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College costs vary widely depending on the type of institution and whether the students are domestic or overseas residents. For example, a 2021 College Board report found that the average tuition and fees at a public four-year institution for state students was $10,740 and at a private nonprofit four-year school was $38,070 per year.
The same report found that undergraduate students enrolled in the 2020-21 academic year received an average financial aid of $14,800.
Although this aid is substantial on paper, it does not always meet the financial needs of students, especially in the event of a sudden job loss or unplanned expenses. In these situations, students can find help through emergency student loans.
What Are Emergency Student Loans?
Emergency student loans are a short-term loan option available to actively enrolled students. As a rule, the funds cannot be used for tuition fees. Instead, they are intended to be used for unexpected family emergencies such as a death in the family or financial hardships such as homelessness or food insecurity.
The loans are usually offered by the school itself through the institution’s tax office; however, not all schools offer these loans. The conditions of these fast student loans also differ from institute to institute.
Students must generally be enrolled in the academic year in which they apply for the emergency student loan. They must also be in good standing with the college or university, provide documented evidence of their urgent financial need, and agree to repay the loan within the required timeframe.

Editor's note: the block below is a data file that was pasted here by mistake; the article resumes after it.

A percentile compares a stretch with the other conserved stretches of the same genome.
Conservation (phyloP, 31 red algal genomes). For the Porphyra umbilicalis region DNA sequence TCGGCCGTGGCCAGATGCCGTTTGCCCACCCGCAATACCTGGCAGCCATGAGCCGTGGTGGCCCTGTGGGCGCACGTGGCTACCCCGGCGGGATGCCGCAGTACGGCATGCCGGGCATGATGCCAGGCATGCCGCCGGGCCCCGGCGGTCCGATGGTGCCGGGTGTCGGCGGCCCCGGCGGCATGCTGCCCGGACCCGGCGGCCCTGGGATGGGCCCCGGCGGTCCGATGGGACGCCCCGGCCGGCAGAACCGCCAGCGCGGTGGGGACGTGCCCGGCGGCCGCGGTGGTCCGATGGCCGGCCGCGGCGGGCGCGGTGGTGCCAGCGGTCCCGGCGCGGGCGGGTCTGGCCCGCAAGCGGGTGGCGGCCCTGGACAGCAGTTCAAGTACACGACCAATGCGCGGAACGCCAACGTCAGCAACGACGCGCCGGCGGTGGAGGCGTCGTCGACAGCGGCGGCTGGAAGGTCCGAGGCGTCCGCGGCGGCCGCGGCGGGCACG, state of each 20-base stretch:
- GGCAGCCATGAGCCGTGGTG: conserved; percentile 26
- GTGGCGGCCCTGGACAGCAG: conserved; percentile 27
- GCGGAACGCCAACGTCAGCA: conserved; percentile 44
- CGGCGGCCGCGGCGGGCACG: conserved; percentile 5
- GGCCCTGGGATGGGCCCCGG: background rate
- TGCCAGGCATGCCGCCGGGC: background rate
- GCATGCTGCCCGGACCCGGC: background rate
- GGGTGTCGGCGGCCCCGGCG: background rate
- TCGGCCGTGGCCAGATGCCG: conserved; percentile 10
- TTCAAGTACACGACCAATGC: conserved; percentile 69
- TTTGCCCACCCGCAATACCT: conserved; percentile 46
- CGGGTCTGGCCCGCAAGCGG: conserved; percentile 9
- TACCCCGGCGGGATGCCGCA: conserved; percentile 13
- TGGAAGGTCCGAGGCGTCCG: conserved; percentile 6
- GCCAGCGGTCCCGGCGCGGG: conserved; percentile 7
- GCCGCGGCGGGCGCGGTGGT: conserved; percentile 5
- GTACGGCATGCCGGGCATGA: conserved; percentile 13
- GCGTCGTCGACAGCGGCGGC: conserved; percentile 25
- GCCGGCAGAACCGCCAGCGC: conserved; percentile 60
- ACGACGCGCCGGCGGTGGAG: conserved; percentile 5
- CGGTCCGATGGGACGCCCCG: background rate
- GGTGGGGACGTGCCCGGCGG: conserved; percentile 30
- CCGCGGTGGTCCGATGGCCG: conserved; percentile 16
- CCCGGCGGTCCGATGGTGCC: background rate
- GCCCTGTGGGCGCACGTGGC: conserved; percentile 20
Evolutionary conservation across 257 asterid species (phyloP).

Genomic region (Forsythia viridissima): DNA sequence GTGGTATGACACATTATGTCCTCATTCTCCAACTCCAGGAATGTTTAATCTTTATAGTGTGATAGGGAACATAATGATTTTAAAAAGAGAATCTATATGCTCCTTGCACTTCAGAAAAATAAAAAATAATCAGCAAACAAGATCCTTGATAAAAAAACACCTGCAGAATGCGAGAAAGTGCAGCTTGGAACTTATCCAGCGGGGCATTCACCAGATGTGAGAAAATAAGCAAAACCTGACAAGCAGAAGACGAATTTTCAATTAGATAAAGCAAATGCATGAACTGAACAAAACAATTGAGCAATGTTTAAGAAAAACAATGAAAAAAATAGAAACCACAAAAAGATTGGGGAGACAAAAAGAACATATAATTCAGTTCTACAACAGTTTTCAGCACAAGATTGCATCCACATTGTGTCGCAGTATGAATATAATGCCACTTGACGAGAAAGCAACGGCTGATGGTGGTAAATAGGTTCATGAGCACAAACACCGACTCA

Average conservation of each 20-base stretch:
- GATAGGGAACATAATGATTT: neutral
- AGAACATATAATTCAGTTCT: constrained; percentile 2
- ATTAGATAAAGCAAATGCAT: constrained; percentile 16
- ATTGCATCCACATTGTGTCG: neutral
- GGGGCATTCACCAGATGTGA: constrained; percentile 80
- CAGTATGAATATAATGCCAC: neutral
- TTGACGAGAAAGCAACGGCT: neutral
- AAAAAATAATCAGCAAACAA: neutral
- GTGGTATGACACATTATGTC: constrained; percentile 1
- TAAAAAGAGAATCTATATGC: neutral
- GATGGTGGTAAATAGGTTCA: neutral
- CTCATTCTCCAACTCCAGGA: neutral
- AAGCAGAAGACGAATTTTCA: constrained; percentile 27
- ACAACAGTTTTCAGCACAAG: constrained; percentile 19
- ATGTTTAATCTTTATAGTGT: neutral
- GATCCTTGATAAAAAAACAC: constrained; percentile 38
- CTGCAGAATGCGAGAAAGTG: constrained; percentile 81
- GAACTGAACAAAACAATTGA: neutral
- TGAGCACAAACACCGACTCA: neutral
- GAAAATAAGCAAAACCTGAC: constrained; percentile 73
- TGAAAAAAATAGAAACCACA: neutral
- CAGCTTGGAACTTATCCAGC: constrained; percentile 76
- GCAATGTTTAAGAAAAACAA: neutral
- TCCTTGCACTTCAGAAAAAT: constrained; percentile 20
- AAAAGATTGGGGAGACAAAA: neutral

How to get an emergency student loan and extra help
If you find yourself in financial distress, you may want to consider whether emergency student loans are an option. Here’s how.
Start with your school’s tax office
The first step is to find out from your school’s study grants office whether they offer short-term emergency loans for students. Share your specific circumstances with the Grant Administrator to learn more about the options available to you.
If your school provides emergency loans to students, it can be helpful to have documentation that proves your financial emergency. Taking this step pre-emptively can help initiate the process earlier, which is crucial in a time-sensitive situation.
In May 2021, the Department of Education provided $36 billion in facilities to support students in financial need during the Covid-19 pandemic. Your school may have a special fund set aside for emergency situations like the one you are facing.
Apply for unused government student aid
If you have already submitted your Free Student Aid (FAFSA) application and have received government financial assistance, you may be eligible to apply for additional funding.
For example, before your emergency struck, you were offered $2,000 in federal loans, but you only accepted $1,000 of that assistance. If you find yourself in financial distress later in the academic year, you can still claim the unused portion of federal student aid. Your registry office can help you determine whether this is an option for you.
Consider private student loans
Private student loans are another option if you are in dire need of an emergency student loan. However, this type of loan should usually be a last resort when meeting an urgent financial need.
Private credit is more flexible when it comes to loan amounts, but private debt also has stricter credit requirements. Qualifying for the no-cosigner loan will be challenging for students with no credit or bad credit. If you can qualify, private loans often have higher interest rates than the other options on this list.